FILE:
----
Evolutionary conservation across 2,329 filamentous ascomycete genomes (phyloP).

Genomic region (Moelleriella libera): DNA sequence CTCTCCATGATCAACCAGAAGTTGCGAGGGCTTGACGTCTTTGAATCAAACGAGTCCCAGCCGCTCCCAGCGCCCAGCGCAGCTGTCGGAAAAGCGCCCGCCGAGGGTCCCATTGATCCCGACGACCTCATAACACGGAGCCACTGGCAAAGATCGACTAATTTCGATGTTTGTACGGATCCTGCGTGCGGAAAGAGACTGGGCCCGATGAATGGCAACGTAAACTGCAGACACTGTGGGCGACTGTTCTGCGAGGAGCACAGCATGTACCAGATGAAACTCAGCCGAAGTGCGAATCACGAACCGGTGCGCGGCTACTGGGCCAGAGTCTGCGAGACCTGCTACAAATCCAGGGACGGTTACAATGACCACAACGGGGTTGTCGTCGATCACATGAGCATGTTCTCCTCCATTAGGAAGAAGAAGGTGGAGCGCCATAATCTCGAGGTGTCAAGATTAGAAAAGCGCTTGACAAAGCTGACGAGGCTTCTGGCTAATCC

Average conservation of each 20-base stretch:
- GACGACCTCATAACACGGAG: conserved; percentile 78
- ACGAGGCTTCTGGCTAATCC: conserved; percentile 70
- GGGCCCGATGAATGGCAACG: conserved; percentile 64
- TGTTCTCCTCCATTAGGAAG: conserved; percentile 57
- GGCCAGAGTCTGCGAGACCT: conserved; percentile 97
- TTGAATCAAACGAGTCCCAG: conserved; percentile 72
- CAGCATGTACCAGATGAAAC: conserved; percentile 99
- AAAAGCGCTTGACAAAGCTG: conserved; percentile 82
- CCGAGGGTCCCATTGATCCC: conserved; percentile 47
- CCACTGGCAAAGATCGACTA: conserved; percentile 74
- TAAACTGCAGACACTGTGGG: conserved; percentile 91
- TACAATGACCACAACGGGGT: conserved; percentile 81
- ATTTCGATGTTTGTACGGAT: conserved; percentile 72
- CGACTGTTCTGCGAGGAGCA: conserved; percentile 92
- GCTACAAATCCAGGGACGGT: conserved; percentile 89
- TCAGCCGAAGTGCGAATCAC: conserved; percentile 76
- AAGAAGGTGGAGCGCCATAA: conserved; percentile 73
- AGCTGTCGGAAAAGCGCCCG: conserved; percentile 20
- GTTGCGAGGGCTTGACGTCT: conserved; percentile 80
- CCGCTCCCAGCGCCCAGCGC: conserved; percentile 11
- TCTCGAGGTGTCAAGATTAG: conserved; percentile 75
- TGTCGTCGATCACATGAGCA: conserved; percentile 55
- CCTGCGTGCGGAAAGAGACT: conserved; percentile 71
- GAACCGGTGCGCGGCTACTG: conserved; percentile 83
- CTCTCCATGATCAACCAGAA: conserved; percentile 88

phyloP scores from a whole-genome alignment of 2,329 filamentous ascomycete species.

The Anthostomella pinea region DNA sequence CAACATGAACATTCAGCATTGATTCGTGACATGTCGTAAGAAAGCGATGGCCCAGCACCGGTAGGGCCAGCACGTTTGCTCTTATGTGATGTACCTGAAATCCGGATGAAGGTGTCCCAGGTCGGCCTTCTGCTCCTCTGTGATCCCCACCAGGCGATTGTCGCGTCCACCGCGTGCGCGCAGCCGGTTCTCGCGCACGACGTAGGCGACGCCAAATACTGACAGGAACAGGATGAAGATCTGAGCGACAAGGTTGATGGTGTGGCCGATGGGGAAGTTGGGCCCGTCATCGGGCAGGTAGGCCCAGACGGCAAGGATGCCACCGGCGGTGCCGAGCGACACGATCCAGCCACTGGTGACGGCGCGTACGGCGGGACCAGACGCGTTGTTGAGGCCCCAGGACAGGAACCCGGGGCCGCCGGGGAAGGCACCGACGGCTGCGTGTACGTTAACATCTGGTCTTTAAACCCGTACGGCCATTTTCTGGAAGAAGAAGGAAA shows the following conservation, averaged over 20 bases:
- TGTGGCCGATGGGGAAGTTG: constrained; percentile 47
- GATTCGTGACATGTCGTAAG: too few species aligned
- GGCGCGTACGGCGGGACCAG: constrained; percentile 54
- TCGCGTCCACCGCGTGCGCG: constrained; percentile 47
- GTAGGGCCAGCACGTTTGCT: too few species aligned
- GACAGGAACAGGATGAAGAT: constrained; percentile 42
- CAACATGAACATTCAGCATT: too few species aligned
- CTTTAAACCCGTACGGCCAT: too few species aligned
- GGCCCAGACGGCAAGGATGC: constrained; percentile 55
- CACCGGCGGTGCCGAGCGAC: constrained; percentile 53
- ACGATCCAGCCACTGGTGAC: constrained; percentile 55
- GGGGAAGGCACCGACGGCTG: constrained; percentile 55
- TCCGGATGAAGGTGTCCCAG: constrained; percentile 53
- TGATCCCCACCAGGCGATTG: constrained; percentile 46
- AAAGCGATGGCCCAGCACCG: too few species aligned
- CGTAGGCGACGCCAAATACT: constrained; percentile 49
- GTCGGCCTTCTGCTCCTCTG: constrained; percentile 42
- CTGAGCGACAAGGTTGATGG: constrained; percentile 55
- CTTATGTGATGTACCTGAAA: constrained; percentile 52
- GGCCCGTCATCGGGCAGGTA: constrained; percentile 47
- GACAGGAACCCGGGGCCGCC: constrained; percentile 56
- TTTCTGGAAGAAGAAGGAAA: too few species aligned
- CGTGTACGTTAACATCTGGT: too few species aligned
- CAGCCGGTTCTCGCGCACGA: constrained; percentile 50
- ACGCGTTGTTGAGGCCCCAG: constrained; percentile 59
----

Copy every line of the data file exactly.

Evolutionary conservation across 2,329 filamentous ascomycete genomes (phyloP).

Genomic region (Moelleriella libera): DNA sequence CTCTCCATGATCAACCAGAAGTTGCGAGGGCTTGACGTCTTTGAATCAAACGAGTCCCAGCCGCTCCCAGCGCCCAGCGCAGCTGTCGGAAAAGCGCCCGCCGAGGGTCCCATTGATCCCGACGACCTCATAACACGGAGCCACTGGCAAAGATCGACTAATTTCGATGTTTGTACGGATCCTGCGTGCGGAAAGAGACTGGGCCCGATGAATGGCAACGTAAACTGCAGACACTGTGGGCGACTGTTCTGCGAGGAGCACAGCATGTACCAGATGAAACTCAGCCGAAGTGCGAATCACGAACCGGTGCGCGGCTACTGGGCCAGAGTCTGCGAGACCTGCTACAAATCCAGGGACGGTTACAATGACCACAACGGGGTTGTCGTCGATCACATGAGCATGTTCTCCTCCATTAGGAAGAAGAAGGTGGAGCGCCATAATCTCGAGGTGTCAAGATTAGAAAAGCGCTTGACAAAGCTGACGAGGCTTCTGGCTAATCC

Average conservation of each 20-base stretch:
- GACGACCTCATAACACGGAG: conserved; percentile 78
- ACGAGGCTTCTGGCTAATCC: conserved; percentile 70
- GGGCCCGATGAATGGCAACG: conserved; percentile 64
- TGTTCTCCTCCATTAGGAAG: conserved; percentile 57
- GGCCAGAGTCTGCGAGACCT: conserved; percentile 97
- TTGAATCAAACGAGTCCCAG: conserved; percentile 72
- CAGCATGTACCAGATGAAAC: conserved; percentile 99
- AAAAGCGCTTGACAAAGCTG: conserved; percentile 82
- CCGAGGGTCCCATTGATCCC: conserved; percentile 47
- CCACTGGCAAAGATCGACTA: conserved; percentile 74
- TAAACTGCAGACACTGTGGG: conserved; percentile 91
- TACAATGACCACAACGGGGT: conserved; percentile 81
- ATTTCGATGTTTGTACGGAT: conserved; percentile 72
- CGACTGTTCTGCGAGGAGCA: conserved; percentile 92
- GCTACAAATCCAGGGACGGT: conserved; percentile 89
- TCAGCCGAAGTGCGAATCAC: conserved; percentile 76
- AAGAAGGTGGAGCGCCATAA: conserved; percentile 73
- AGCTGTCGGAAAAGCGCCCG: conserved; percentile 20
- GTTGCGAGGGCTTGACGTCT: conserved; percentile 80
- CCGCTCCCAGCGCCCAGCGC: conserved; percentile 11
- TCTCGAGGTGTCAAGATTAG: conserved; percentile 75
- TGTCGTCGATCACATGAGCA: conserved; percentile 55
- CCTGCGTGCGGAAAGAGACT: conserved; percentile 71
- GAACCGGTGCGCGGCTACTG: conserved; percentile 83
- CTCTCCATGATCAACCAGAA: conserved; percentile 88

phyloP scores from a whole-genome alignment of 2,329 filamentous ascomycete species.

The Anthostomella pinea region DNA sequence CAACATGAACATTCAGCATTGATTCGTGACATGTCGTAAGAAAGCGATGGCCCAGCACCGGTAGGGCCAGCACGTTTGCTCTTATGTGATGTACCTGAAATCCGGATGAAGGTGTCCCAGGTCGGCCTTCTGCTCCTCTGTGATCCCCACCAGGCGATTGTCGCGTCCACCGCGTGCGCGCAGCCGGTTCTCGCGCACGACGTAGGCGACGCCAAATACTGACAGGAACAGGATGAAGATCTGAGCGACAAGGTTGATGGTGTGGCCGATGGGGAAGTTGGGCCCGTCATCGGGCAGGTAGGCCCAGACGGCAAGGATGCCACCGGCGGTGCCGAGCGACACGATCCAGCCACTGGTGACGGCGCGTACGGCGGGACCAGACGCGTTGTTGAGGCCCCAGGACAGGAACCCGGGGCCGCCGGGGAAGGCACCGACGGCTGCGTGTACGTTAACATCTGGTCTTTAAACCCGTACGGCCATTTTCTGGAAGAAGAAGGAAA shows the following conservation, averaged over 20 bases:
- TGTGGCCGATGGGGAAGTTG: constrained; percentile 47
- GATTCGTGACATGTCGTAAG: too few species aligned
- GGCGCGTACGGCGGGACCAG: constrained; percentile 54
- TCGCGTCCACCGCGTGCGCG: constrained; percentile 47
- GTAGGGCCAGCACGTTTGCT: too few species aligned
- GACAGGAACAGGATGAAGAT: constrained; percentile 42
- CAACATGAACATTCAGCATT: too few species aligned
- CTTTAAACCCGTACGGCCAT: too few species aligned
- GGCCCAGACGGCAAGGATGC: constrained; percentile 55
- CACCGGCGGTGCCGAGCGAC: constrained; percentile 53
- ACGATCCAGCCACTGGTGAC: constrained; percentile 55
- GGGGAAGGCACCGACGGCTG: constrained; percentile 55
- TCCGGATGAAGGTGTCCCAG: constrained; percentile 53
- TGATCCCCACCAGGCGATTG: constrained; percentile 46
- AAAGCGATGGCCCAGCACCG: too few species aligned
- CGTAGGCGACGCCAAATACT: constrained; percentile 49
- GTCGGCCTTCTGCTCCTCTG: constrained; percentile 42
- CTGAGCGACAAGGTTGATGG: constrained; percentile 55
- CTTATGTGATGTACCTGAAA: constrained; percentile 52
- GGCCCGTCATCGGGCAGGTA: constrained; percentile 47
- GACAGGAACCCGGGGCCGCC: constrained; percentile 56
- TTTCTGGAAGAAGAAGGAAA: too few species aligned
- CGTGTACGTTAACATCTGGT: too few species aligned
- CAGCCGGTTCTCGCGCACGA: constrained; percentile 50
- ACGCGTTGTTGAGGCCCCAG: constrained; percentile 59